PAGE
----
HORSE POWER

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Route 2, Box 2485, Caldwell, Idaho 83605

It seems that whenever there was a job that nobody else wanted
or could handle, people were after Dad to give it a try. I remember
a time when a man named Thompson came to him to drive a
‘horsepowered’ threshing machine. It was on what is now
known as the Skinner Ranch, but was known as the Skinner and
Thompson Ranch in those days.

They had been trying for days to get their teams to work. It was
a 14 HP rig, and I guess none of the horses had ever worked on that
type machine before. They had already broken out two or three
sweeps and the men were about ready to give up. However, there was
a man working for them who had helped us hay and he said, ‘Why
don’t you go over to Cow Creek and get little Frank? He’ll
get that team to work.’ And, that is what they did.

Dad said it didn’t take too long to find out what the
trouble was. Some of the horses were fast and others were slow. The
teams worked on an equalizer chain so they all had to pull at the
same speed, or the system would not work. If one team went too
fast, they’d come to the end of the chain and that would break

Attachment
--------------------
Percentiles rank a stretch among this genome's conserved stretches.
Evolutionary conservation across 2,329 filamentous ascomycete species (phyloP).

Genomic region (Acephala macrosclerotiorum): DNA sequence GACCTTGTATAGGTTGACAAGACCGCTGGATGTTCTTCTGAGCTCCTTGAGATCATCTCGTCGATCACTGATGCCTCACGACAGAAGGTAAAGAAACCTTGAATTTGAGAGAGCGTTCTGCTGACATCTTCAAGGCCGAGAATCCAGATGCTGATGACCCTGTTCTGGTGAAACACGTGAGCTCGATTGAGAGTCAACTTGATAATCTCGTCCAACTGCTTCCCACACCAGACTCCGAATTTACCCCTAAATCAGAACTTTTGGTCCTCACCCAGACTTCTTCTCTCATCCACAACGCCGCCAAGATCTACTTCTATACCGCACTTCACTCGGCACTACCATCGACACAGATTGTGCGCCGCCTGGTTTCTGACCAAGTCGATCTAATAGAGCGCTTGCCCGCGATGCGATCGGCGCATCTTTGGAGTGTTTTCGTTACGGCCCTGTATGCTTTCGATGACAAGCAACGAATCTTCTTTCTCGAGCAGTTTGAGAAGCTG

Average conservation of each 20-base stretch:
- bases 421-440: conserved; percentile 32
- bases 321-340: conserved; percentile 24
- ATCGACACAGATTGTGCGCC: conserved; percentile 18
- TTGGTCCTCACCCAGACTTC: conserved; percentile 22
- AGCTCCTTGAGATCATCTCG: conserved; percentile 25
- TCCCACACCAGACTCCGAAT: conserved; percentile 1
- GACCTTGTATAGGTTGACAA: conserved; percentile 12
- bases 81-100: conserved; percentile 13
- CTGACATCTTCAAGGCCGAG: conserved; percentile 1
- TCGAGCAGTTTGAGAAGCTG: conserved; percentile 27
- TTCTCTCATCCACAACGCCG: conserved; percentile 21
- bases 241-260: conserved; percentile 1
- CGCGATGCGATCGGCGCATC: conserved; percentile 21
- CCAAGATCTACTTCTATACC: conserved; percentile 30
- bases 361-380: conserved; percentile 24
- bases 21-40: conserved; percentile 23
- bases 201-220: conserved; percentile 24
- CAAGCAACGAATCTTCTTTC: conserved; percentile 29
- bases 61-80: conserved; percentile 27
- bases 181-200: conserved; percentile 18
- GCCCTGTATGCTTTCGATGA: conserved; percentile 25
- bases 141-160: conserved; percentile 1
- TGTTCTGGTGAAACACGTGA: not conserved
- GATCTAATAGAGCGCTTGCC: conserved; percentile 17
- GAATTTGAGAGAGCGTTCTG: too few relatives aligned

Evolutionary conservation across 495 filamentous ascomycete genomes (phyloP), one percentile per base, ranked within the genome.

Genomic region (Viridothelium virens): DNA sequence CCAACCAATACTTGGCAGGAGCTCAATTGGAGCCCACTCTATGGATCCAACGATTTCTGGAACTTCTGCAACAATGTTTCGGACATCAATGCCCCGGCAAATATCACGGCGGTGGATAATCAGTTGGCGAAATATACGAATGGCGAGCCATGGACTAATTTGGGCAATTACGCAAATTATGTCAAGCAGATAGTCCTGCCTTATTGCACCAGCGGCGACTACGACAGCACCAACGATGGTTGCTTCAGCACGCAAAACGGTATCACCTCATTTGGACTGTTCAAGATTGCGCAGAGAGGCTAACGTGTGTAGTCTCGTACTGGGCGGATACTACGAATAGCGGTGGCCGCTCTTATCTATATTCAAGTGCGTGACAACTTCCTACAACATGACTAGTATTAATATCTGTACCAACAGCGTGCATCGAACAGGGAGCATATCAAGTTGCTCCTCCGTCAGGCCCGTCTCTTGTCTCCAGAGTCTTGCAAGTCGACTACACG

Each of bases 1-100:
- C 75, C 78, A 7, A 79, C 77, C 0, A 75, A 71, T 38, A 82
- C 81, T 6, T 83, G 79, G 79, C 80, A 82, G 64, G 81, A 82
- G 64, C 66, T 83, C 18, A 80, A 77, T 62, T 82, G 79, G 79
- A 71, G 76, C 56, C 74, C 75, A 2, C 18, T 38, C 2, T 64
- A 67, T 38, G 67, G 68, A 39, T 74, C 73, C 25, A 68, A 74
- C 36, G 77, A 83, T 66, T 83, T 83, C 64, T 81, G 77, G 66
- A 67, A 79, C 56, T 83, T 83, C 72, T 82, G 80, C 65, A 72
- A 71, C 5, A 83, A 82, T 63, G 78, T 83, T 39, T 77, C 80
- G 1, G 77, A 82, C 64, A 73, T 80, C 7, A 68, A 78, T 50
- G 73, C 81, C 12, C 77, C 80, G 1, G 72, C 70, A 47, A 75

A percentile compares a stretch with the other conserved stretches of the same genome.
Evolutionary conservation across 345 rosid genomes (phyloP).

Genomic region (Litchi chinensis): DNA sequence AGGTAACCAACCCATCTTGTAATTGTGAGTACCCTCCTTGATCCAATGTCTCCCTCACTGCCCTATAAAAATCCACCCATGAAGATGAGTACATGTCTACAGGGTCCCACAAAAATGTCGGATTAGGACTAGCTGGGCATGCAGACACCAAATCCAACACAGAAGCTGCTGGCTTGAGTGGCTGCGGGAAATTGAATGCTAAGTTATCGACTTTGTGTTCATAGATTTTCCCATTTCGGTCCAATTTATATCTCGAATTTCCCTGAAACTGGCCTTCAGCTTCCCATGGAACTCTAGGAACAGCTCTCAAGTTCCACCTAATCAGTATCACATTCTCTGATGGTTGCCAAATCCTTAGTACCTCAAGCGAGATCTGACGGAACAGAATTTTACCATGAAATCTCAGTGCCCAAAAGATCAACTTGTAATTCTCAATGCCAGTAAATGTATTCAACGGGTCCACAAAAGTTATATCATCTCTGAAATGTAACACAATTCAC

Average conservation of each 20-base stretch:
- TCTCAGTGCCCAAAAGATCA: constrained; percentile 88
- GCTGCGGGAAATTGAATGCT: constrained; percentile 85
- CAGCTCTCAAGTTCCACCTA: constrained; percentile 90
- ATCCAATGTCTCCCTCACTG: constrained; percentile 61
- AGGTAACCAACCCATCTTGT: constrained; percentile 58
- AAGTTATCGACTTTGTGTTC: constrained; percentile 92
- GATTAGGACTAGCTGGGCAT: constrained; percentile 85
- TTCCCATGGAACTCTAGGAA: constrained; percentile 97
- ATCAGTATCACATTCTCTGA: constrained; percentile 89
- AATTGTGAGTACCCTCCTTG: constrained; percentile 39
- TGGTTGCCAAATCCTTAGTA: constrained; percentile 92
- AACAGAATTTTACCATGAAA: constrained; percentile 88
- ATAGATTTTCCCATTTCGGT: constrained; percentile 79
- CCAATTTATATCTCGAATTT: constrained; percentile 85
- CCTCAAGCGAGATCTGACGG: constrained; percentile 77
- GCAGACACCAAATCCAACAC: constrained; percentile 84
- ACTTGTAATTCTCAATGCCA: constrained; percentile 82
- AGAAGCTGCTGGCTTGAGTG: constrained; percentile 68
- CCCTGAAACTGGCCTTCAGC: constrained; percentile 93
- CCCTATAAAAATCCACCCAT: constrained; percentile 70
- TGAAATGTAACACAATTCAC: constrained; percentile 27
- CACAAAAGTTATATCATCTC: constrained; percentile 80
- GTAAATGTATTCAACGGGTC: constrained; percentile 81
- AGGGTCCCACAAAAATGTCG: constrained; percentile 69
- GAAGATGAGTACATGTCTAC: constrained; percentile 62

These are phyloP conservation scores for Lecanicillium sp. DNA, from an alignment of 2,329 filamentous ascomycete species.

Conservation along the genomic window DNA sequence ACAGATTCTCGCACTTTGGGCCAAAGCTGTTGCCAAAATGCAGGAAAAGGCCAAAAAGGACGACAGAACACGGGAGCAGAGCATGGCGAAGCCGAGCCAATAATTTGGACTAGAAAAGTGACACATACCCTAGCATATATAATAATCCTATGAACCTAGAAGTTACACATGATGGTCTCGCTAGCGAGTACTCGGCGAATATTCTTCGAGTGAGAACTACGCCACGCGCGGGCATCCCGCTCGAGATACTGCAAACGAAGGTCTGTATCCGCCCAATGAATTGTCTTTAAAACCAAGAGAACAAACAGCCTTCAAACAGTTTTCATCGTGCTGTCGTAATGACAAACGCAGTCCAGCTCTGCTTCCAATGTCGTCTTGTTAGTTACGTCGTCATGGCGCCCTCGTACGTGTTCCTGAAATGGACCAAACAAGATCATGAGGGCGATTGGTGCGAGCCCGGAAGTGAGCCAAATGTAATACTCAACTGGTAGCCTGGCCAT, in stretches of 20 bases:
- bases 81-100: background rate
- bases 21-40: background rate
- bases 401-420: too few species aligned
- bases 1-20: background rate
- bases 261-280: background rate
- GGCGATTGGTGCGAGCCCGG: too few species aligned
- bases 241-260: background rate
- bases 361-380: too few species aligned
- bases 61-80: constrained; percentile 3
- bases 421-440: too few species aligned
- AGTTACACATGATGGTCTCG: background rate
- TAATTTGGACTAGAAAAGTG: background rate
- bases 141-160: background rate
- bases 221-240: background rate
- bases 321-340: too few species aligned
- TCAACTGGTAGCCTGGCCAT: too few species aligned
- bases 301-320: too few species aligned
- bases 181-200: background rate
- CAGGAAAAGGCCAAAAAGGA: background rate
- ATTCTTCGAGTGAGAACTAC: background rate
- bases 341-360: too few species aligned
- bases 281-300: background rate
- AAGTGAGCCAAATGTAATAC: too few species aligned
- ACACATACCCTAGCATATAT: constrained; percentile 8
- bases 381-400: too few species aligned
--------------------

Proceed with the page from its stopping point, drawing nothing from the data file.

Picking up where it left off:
the sweep.

Dad started by tying back some of the horses so they could only
go so far. He said some of the horses had been ‘monkeyed
with’ so much that they didn’t want to go at all. It took
half a day to get them going.

To start one of those rigs, the horses had to lean into the
collar and take short steps. It then took five or ten minutes to
get the separator going. In order to start at all, the men would
roll the belt and start the machine by hand. Then the horses would
start leaning into the collar, but it had to be done very
slowly.

After they finally got up enough speed and grain went to hitting
the cylinder, the horses wanted to run away. After the teams had
worked together for a few days and had gotten the hang of it, Dad
said almost anybody could drive them. But he stayed with them about
ten days then turned it over to a new driver.

Farm Collector Magazine
Farm Collector Magazine
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